Blessing I received from them rather than what they received from me.

As I approach the finally week of my stay in Ethiopia, I can’t help but feel a bit melancholy! My heart is torn between going home to family and friends and leaving behind the patients I have grown to love. I have been here 5 weeks now and have one week left. It is an overwhelming feeling and filled with mixed emotions.

I was here last February for a 12 day stay. I worked with the Hospice program and knew at the end of my stay, I had to return. In fact, I did not want to leave. It was a true blessing from God that I was able to return within the same year. I was able to reconnect with some of the previous patients and also get to know some new ones. I made my stay for 6 weeks this trip and thought that would surely be more difficult and plenty long. As I approach the final week, I find myself feeling the same way I felt after the previous visit and torn over leaving.

The program I have worked with and grown to love is an amazing blessing for so many cancer and HIV/AIDS patients in the Kore area. The nurses and workers in the Home Hospice Care Program are amazing people. They show the love of Christ through the home visits, caring for the physical, emotional and spiritual needs of the patients on a daily basis. I admire them all for the love of the Lord they spread throughout the community.

While I have been here, I have been blessed beyond words. I have met several women who have shown me how they live my favorite passage in the Bible. Philippians 4:4-9. They have shown me what real strength truly looks like while facing their immortality. They face life and the chance of losing their life with grace, dignity and strength that has no comparison. They face the thought of leaving young children behind but seem to trust the Lord to take care of them. Many of them sleep on a blanket on their dirt floor. The ones who have decent water have it because they carry heavy 5 gallon containers for miles to their home, without complaint. All at the same time they are dying of cancer or HIV/AIDS and most also have TB. Some of them are dealing with the issue of AIDS and Cancer. It is something impossible to grasp, for I don’t think I would have a fraction of the grit these women have. I see it in their smiling faces that greet me at the door when I visit them. I asked myself many times where this perseverance comes from and as I get to know them, I see it comes from their faith in the Lord. They are constantly praising Him throughout this storm they find themselves in. They love Him with all their hearts, souls and minds and praise Him with all their strength. It is an amazing thing to witness and a blessing to experience. Here is the passage I find them living each day I visit them. I am truly blessed!! Philippians 4:4 “Rejoice in the Lord always; again I will say, rejoice! 5 Let your gentle spirit be known to all men. The Lord is near. 6 Be anxious for nothing, but in everything by prayer and supplication with thanksgiving let your requests be made known to God. 7 And the peace of God, which surpasses all comprehension, will guard your hearts and your minds in Christ Jesus. 8 Finally, brethren, whatever is true, whatever is honorable, whatever is right, whatever is pure, whatever is lovely, whatever is of good repute, if there is any excellence and if anything worthy of praise, dwell on these things. 9 The things you have learned and received and heard and seen in me, practice these things, and the God of peace will be with you.”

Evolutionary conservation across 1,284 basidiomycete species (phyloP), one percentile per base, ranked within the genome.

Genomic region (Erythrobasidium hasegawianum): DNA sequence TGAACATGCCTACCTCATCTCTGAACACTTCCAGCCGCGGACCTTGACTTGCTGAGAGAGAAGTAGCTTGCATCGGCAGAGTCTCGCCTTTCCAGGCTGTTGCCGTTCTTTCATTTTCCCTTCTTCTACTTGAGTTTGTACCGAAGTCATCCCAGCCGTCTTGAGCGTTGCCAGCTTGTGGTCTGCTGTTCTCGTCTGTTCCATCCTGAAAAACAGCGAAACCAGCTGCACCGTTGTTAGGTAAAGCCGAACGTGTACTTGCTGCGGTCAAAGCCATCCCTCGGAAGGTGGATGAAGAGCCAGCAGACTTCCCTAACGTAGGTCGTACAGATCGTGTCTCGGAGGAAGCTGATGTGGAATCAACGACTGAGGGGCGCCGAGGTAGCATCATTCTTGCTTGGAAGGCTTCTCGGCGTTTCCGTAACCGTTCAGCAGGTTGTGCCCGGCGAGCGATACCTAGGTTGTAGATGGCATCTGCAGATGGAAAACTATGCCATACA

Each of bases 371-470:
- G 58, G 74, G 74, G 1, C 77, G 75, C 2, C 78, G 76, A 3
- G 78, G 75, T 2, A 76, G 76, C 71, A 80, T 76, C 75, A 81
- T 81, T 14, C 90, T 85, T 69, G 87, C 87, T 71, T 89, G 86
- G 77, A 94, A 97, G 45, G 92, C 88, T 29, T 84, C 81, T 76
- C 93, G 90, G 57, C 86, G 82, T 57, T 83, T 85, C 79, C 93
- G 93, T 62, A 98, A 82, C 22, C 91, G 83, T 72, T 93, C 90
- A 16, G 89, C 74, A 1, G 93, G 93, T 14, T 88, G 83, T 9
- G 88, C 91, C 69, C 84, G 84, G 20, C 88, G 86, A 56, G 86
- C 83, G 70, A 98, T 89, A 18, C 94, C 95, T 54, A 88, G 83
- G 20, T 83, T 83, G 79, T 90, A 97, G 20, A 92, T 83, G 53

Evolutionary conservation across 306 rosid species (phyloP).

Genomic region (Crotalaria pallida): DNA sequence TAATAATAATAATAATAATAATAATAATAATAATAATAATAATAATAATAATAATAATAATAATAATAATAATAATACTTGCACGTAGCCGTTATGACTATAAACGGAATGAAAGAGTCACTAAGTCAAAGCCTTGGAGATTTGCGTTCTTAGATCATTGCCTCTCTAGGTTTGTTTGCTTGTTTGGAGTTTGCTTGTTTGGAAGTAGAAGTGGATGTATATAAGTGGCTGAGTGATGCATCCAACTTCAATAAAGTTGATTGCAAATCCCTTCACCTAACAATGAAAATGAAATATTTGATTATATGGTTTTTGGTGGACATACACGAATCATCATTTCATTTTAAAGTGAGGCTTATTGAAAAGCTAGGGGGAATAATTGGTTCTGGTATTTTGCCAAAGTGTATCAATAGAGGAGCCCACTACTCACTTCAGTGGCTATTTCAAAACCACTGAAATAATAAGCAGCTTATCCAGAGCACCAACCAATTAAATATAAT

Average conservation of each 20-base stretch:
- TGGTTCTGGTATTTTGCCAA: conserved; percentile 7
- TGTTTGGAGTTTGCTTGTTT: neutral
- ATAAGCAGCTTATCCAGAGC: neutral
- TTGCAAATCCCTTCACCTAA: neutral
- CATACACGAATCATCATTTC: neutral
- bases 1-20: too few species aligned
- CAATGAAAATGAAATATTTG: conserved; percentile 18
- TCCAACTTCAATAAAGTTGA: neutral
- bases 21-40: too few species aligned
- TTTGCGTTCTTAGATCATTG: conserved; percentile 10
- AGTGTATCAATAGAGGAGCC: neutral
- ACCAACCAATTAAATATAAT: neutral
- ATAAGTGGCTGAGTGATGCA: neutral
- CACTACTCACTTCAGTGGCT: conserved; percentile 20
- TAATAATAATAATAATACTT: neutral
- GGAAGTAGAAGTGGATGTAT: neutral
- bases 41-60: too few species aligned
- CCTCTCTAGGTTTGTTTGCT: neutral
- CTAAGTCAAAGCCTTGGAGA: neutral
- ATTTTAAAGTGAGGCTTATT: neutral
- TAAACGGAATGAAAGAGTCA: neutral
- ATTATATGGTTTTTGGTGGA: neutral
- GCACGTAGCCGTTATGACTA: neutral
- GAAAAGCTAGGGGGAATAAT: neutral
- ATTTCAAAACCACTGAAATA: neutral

As I prepare to leave, I find myself wondering what else I can do for them. But at the same time I know the blessings given during this stay were blessing I received from them rather than what they received from me. Then I start planning how and when I will return. I think about the weaker patients that are so dear to my heart and fight back the tears knowing they may not be here to greet me when I return. But I also can rejoice knowing there are no more tears and no more pain in the life that awaits them and I will surely see them again.